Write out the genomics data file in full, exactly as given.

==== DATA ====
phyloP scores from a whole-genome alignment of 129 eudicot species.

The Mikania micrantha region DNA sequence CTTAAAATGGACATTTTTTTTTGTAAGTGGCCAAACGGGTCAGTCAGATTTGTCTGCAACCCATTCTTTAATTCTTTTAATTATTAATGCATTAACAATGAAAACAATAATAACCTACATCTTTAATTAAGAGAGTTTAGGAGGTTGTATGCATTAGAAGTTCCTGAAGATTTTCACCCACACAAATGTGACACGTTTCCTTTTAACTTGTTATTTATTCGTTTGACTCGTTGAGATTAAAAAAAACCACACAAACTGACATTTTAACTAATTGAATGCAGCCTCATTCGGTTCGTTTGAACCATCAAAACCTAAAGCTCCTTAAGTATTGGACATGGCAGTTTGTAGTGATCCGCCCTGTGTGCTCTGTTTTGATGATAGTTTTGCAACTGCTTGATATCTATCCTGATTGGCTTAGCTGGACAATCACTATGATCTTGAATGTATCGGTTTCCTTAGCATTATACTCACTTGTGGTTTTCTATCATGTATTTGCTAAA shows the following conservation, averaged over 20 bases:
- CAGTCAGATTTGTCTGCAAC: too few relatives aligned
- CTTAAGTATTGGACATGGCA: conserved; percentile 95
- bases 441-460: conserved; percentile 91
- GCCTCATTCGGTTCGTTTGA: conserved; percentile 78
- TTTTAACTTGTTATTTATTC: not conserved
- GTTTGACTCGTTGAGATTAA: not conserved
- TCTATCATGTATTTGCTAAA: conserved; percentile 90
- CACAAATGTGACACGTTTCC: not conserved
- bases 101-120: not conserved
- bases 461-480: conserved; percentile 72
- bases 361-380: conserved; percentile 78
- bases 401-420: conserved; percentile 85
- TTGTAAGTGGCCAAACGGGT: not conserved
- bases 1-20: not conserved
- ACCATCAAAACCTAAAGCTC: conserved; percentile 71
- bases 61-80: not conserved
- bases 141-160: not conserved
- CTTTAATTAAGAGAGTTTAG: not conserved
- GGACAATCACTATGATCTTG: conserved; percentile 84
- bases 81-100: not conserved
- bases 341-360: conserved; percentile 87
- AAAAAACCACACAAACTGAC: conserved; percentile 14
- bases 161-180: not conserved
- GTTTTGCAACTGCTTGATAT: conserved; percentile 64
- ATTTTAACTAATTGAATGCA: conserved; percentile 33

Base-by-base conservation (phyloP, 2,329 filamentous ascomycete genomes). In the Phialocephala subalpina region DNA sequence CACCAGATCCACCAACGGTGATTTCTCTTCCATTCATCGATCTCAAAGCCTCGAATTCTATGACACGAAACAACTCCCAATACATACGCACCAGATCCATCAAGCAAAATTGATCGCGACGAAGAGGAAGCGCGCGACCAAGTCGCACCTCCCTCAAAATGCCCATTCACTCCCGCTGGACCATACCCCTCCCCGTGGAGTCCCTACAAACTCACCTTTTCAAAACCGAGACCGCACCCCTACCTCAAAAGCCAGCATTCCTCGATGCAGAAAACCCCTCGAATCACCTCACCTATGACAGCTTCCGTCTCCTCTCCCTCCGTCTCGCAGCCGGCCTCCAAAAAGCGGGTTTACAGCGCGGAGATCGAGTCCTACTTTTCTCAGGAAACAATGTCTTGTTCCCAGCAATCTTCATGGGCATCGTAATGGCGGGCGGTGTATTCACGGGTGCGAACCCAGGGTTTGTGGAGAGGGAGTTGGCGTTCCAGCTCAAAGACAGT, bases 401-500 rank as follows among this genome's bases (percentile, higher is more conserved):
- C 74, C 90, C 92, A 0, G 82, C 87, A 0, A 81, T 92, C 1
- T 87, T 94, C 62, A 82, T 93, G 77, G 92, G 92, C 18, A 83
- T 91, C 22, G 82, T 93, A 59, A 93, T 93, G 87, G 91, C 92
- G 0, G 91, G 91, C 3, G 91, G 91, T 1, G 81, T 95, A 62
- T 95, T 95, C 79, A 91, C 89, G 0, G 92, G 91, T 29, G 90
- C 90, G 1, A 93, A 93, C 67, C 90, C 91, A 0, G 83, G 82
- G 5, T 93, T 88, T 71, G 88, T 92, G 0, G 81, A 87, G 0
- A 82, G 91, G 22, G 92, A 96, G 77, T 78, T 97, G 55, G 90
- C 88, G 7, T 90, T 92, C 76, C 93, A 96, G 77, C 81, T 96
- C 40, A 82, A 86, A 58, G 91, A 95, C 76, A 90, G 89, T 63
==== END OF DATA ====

phyloP scores from a whole-genome alignment of 129 eudicot species.

The Mikania micrantha region DNA sequence CTTAAAATGGACATTTTTTTTTGTAAGTGGCCAAACGGGTCAGTCAGATTTGTCTGCAACCCATTCTTTAATTCTTTTAATTATTAATGCATTAACAATGAAAACAATAATAACCTACATCTTTAATTAAGAGAGTTTAGGAGGTTGTATGCATTAGAAGTTCCTGAAGATTTTCACCCACACAAATGTGACACGTTTCCTTTTAACTTGTTATTTATTCGTTTGACTCGTTGAGATTAAAAAAAACCACACAAACTGACATTTTAACTAATTGAATGCAGCCTCATTCGGTTCGTTTGAACCATCAAAACCTAAAGCTCCTTAAGTATTGGACATGGCAGTTTGTAGTGATCCGCCCTGTGTGCTCTGTTTTGATGATAGTTTTGCAACTGCTTGATATCTATCCTGATTGGCTTAGCTGGACAATCACTATGATCTTGAATGTATCGGTTTCCTTAGCATTATACTCACTTGTGGTTTTCTATCATGTATTTGCTAAA shows the following conservation, averaged over 20 bases:
- CAGTCAGATTTGTCTGCAAC: too few relatives aligned
- CTTAAGTATTGGACATGGCA: conserved; percentile 95
- bases 441-460: conserved; percentile 91
- GCCTCATTCGGTTCGTTTGA: conserved; percentile 78
- TTTTAACTTGTTATTTATTC: not conserved
- GTTTGACTCGTTGAGATTAA: not conserved
- TCTATCATGTATTTGCTAAA: conserved; percentile 90
- CACAAATGTGACACGTTTCC: not conserved
- bases 101-120: not conserved
- bases 461-480: conserved; percentile 72
- bases 361-380: conserved; percentile 78
- bases 401-420: conserved; percentile 85
- TTGTAAGTGGCCAAACGGGT: not conserved
- bases 1-20: not conserved
- ACCATCAAAACCTAAAGCTC: conserved; percentile 71
- bases 61-80: not conserved
- bases 141-160: not conserved
- CTTTAATTAAGAGAGTTTAG: not conserved
- GGACAATCACTATGATCTTG: conserved; percentile 84
- bases 81-100: not conserved
- bases 341-360: conserved; percentile 87
- AAAAAACCACACAAACTGAC: conserved; percentile 14
- bases 161-180: not conserved
- GTTTTGCAACTGCTTGATAT: conserved; percentile 64
- ATTTTAACTAATTGAATGCA: conserved; percentile 33

Base-by-base conservation (phyloP, 2,329 filamentous ascomycete genomes). In the Phialocephala subalpina region DNA sequence CACCAGATCCACCAACGGTGATTTCTCTTCCATTCATCGATCTCAAAGCCTCGAATTCTATGACACGAAACAACTCCCAATACATACGCACCAGATCCATCAAGCAAAATTGATCGCGACGAAGAGGAAGCGCGCGACCAAGTCGCACCTCCCTCAAAATGCCCATTCACTCCCGCTGGACCATACCCCTCCCCGTGGAGTCCCTACAAACTCACCTTTTCAAAACCGAGACCGCACCCCTACCTCAAAAGCCAGCATTCCTCGATGCAGAAAACCCCTCGAATCACCTCACCTATGACAGCTTCCGTCTCCTCTCCCTCCGTCTCGCAGCCGGCCTCCAAAAAGCGGGTTTACAGCGCGGAGATCGAGTCCTACTTTTCTCAGGAAACAATGTCTTGTTCCCAGCAATCTTCATGGGCATCGTAATGGCGGGCGGTGTATTCACGGGTGCGAACCCAGGGTTTGTGGAGAGGGAGTTGGCGTTCCAGCTCAAAGACAGT, bases 401-500 rank as follows among this genome's bases (percentile, higher is more conserved):
- C 74, C 90, C 92, A 0, G 82, C 87, A 0, A 81, T 92, C 1
- T 87, T 94, C 62, A 82, T 93, G 77, G 92, G 92, C 18, A 83
- T 91, C 22, G 82, T 93, A 59, A 93, T 93, G 87, G 91, C 92
- G 0, G 91, G 91, C 3, G 91, G 91, T 1, G 81, T 95, A 62
- T 95, T 95, C 79, A 91, C 89, G 0, G 92, G 91, T 29, G 90
- C 90, G 1, A 93, A 93, C 67, C 90, C 91, A 0, G 83, G 82
- G 5, T 93, T 88, T 71, G 88, T 92, G 0, G 81, A 87, G 0
- A 82, G 91, G 22, G 92, A 96, G 77, T 78, T 97, G 55, G 90
- C 88, G 7, T 90, T 92, C 76, C 93, A 96, G 77, C 81, T 96
- C 40, A 82, A 86, A 58, G 91, A 95, C 76, A 90, G 89, T 63